We took a brief walk break at a mile and took a photo, then ran the second mile nice and easy. Including the walk at the beginning, our average pace was 10:21, which is much closer to the pace we tend to run together these days. Little Pudge is getting to be a burden for Elizabeth.
At the two mile mark, Elizabeth dropped back as planned and I continued on my own. We agreed that I would just finish my run without looping back to check on her at all, and she'd meet me at the end.

My third mile and fourth miles were fast. There were times I saw 9:10 or faster on my watch. I took a brief walk at the end of mile 3, more because I wanted to than that I needed it, and by the end of mile 4 I was so desperate to finish strong that I was scared to slow down for fear I'd end up walking again. I finished the last quarter mile at a sprint, running sub-9.
It was like my legs had a mind of their own. They felt amazing and strong. It was humid and gross out, and my breathing was ragged, but it's been worse.

I felt like I was transcending something.

And I had to stop and think after this run, because lately I've been so sure that summer has sapped me of all my speed and strength, and back-to-school stress has sapped me of my motivation and energy. But tonight I saw that everything is still there. It's just been resting a bit as I acclimate.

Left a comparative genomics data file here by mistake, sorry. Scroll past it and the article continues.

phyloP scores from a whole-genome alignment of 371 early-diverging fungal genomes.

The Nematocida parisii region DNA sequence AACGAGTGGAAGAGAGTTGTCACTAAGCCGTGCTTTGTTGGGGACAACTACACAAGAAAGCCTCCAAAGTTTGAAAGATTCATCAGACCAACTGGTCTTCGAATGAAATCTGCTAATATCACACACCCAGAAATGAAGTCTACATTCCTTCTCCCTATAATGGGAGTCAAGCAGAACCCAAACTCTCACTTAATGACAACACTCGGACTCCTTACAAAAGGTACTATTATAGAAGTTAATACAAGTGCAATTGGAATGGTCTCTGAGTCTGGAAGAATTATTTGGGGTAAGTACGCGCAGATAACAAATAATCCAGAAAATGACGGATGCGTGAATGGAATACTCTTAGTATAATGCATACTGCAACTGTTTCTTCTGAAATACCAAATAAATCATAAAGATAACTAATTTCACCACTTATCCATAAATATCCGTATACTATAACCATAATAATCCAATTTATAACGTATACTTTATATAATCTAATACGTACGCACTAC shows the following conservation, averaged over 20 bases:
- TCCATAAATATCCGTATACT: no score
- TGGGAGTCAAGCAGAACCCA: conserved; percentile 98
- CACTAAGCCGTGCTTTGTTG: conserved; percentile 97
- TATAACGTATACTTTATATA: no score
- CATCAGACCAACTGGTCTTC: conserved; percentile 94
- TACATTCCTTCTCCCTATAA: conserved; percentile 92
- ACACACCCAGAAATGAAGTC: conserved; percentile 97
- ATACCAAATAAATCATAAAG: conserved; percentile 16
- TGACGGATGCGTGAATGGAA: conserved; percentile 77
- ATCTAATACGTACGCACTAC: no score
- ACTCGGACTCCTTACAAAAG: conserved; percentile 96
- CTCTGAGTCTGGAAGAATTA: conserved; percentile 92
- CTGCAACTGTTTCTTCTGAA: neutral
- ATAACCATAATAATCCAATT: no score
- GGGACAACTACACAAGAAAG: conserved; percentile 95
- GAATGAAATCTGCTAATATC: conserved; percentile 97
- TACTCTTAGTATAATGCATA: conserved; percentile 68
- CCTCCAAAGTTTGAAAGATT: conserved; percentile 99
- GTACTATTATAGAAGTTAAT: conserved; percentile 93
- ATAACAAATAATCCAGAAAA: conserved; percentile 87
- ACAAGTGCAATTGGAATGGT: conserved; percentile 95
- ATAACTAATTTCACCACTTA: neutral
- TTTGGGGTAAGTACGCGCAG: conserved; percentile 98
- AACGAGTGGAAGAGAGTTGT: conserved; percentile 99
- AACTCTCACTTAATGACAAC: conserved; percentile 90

I've been slow lately because of the combination of summer, work, and having a pregnant running buddy, and pace has been one major factor in my reluctance to build distance right now. In fact, I spent some of our run tonight lamenting over my disinterest in running a half marathon anytime soon and yet not wanting to miss the opportunity this winter - I don't want to wait another year to run a half!
I ran this route three times this week, and felt stronger and faster each time.
By the time I finished this run, I realized that maybe I am ready to build distance after all, because I felt it all fall into place again.

As Elizabeth and I adjust our plans to fit both our needs as her pregnancy continues, I'll have the opportunity to build my own schedule and work in long runs. The only thing holding me back is myself. The good news is that I think they're finally starting to really fall away.


Wednesday, August 8, 2018

We Eat Tofu Now

This post is going to be full of pictures of delicious meals that don't look very appetizing. Why is photographing food so hard?!

For the longest time, I've had an issue with eating meat at home. For some reason, if I've prepared and cooked it, I get grossed out eating it. The texture makes me want to gag. I often end up eating whatever side I've prepared and leaving the meat to go to waste.

This happens even with things I typically love, like salmon and shrimp. It never happens when I'm at a restaurant, but we don't go out to eat very often, so most nights I barely touch my dinner.

I've always really loved tofu, but have been scared to cook it at home. Once I bought a block of it and it sat in the fridge for six months before I tossed it, untouched. Sometimes when I order a meal with tofu, I ask Matt if he wants any, but usually it's spicy so he doesn't partake. While we were in Seattle, I had tofu a couple times, and Matt was finally able to try some himself. Imagine my surprise when on our last night there, he ordered tofu in his poke bowl.